Since its emergence in the late 1980s, independent documentary cinema has become one of the most vibrant spheres of artistic expression in the prc, and a central forum for registering social change and critically depicting current realities. With its aesthetics of spontaneity, immediacy and on-the-spot realism, it marks a distinct departure from documentaries of the past in formal as well as epistemological terms: instead of letting ideology lead the camera, contemporary filmmakers prefer to face the world with minimal a priori knowledge, allowing the lens to wander and observe what unfolds. In what follows, I will chart the development of this movement over the past two decades through several key films, examining their relation to the prc’s Socialist past, and their efforts to reinvent realism, investigate state power and organize politically.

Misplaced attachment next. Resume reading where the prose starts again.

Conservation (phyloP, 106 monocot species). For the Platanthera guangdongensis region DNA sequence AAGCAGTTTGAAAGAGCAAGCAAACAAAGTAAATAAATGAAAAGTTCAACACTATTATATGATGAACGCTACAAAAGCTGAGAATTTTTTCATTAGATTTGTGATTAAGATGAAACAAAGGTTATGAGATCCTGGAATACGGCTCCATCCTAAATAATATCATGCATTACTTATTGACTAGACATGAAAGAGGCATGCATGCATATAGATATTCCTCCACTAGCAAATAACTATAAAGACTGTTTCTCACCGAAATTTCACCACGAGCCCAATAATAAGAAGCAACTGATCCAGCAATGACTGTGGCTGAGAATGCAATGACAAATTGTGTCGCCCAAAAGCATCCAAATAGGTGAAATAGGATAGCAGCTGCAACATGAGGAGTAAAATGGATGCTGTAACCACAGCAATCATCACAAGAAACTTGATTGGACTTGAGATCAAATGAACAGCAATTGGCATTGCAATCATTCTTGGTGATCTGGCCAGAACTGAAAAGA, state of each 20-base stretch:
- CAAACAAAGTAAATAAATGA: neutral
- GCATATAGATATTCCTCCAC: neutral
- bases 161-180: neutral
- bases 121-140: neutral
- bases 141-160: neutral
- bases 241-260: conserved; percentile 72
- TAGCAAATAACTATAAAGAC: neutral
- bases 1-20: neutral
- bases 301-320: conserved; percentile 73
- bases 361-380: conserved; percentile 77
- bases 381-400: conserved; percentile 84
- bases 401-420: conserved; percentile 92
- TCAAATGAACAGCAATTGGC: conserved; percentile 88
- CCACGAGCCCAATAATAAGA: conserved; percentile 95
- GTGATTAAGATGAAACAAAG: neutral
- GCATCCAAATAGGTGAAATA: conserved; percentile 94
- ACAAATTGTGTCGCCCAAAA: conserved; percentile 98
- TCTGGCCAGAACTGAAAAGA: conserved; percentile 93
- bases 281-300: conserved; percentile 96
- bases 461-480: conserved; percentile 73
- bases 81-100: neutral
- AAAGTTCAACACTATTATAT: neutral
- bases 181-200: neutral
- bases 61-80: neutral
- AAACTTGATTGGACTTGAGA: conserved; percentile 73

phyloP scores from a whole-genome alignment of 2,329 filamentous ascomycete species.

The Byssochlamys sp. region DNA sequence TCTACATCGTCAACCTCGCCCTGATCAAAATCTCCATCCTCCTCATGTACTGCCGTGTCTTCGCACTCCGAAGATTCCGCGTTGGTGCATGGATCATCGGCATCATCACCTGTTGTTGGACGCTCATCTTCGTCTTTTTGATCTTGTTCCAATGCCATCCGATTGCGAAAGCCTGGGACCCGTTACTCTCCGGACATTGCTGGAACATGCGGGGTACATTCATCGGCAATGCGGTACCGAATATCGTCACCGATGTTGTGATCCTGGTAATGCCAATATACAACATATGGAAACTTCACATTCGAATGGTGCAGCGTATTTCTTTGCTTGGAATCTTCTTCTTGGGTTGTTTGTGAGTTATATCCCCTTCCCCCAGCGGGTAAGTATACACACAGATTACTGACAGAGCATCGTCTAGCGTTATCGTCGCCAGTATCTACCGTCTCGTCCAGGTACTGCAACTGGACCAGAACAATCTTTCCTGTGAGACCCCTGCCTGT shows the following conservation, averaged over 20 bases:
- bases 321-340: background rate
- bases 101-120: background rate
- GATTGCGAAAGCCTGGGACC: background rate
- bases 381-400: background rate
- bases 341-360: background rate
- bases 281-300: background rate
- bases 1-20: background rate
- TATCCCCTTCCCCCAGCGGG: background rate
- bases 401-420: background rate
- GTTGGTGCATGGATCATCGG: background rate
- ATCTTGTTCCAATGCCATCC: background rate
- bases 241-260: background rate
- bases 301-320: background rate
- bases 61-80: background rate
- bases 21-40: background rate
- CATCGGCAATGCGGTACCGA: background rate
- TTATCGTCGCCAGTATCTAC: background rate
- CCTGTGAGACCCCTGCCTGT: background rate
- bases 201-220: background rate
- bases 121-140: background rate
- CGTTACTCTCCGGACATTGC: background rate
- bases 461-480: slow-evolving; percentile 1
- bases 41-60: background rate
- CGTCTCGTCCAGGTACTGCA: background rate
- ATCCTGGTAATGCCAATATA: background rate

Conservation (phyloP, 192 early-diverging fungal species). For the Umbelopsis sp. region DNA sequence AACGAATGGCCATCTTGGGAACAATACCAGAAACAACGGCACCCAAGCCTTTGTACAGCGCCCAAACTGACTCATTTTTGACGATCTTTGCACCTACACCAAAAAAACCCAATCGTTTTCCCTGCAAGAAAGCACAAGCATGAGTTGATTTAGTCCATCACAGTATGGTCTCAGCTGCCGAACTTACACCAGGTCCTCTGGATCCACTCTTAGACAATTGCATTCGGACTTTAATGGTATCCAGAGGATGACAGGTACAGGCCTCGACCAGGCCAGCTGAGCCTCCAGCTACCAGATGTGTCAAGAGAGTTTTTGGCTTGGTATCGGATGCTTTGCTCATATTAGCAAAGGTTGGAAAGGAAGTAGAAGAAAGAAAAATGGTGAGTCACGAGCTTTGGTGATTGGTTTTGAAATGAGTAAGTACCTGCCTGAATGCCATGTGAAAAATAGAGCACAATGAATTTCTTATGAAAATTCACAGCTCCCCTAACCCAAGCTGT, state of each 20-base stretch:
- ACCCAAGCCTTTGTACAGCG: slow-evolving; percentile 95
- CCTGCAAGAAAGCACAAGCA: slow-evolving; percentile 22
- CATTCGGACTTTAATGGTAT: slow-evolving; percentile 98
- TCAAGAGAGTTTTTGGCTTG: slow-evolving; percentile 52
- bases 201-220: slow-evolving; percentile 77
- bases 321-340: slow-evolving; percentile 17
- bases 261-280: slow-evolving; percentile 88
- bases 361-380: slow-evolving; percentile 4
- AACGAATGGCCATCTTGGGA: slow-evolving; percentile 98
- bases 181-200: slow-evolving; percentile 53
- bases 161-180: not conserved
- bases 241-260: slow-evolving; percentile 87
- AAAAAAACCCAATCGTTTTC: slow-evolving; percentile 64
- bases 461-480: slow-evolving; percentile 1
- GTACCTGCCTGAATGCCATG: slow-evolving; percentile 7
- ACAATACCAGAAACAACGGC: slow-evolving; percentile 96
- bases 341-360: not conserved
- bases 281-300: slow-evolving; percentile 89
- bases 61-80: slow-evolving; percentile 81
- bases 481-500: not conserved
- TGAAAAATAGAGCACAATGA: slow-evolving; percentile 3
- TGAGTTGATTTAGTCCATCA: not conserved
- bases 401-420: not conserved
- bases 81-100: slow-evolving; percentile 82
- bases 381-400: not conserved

First, however, it is important to register the legacies of China’s cinematic tradition; today’s documentary practitioners follow in the wake of a long history of socially and politically important filmmaking. Starting in 1896, when it made its first appearance in the country in Shanghai, cinema enchanted audiences seeking entertainment in urban China. Social reformers and revolutionaries were also quick to harness its historiographical, educational and mobilizing powers in response to the turbulent first decades of the twentieth century.footnote1 ‘Actualities’ were made as early as 1911 showing the uprisings which overthrew the last imperial dynasty. Over the next two decades, individuals, private firms and the Nationalist army made newsreels and educational documentaries to instruct the new citizens of the Republic, as well as to capture historical moments.footnote2 While Hollywood’s influence was the dominant one in the period before 1949, the theories and practices of Soviet directors such as Sergei Eisenstein, Dziga Vertov, Vsevolod Pudovkin and Grigorii Alexandrov—as well as Lenin’s dictum that out of all the arts, cinema was the most important—were introduced to China in the late 1920s and early 30s.footnote3 The entrance of leftist writers and dramatists into Shanghai’s major studios marked a watershed in film culture. Social-realist features—such as Bu Wancang’s Sange modeng nüxing (Three Modern Women, 1933), Cai Chusheng’s Yu guang qu (The Fishermen’s Song, 1934) and Yuan Muzhi’s Malu tianshi (Street Angel, 1937)—were instant hits in the major cities. Seldom experimental, such films used existing genres, such as melodrama, to propagate revolutionary ideas. In 1938, the Chinese Communist Party set up its first film unit in their base area of Yanan, with equipment donated by the Soviet Union as well as the international Left: the influential Dutch filmmaker Joris Ivens sent his own camera.footnote4 While cinema’s function as entertainment never diminished, these developments, followed by its conscription for mobilization and propaganda purposes during the Sino-Japanese (1937–45) and Civil (1945–49) wars—on both the Kuomintang and ccp sides—formed a tradition in which the value of cinema was bound to its social meaning and political role.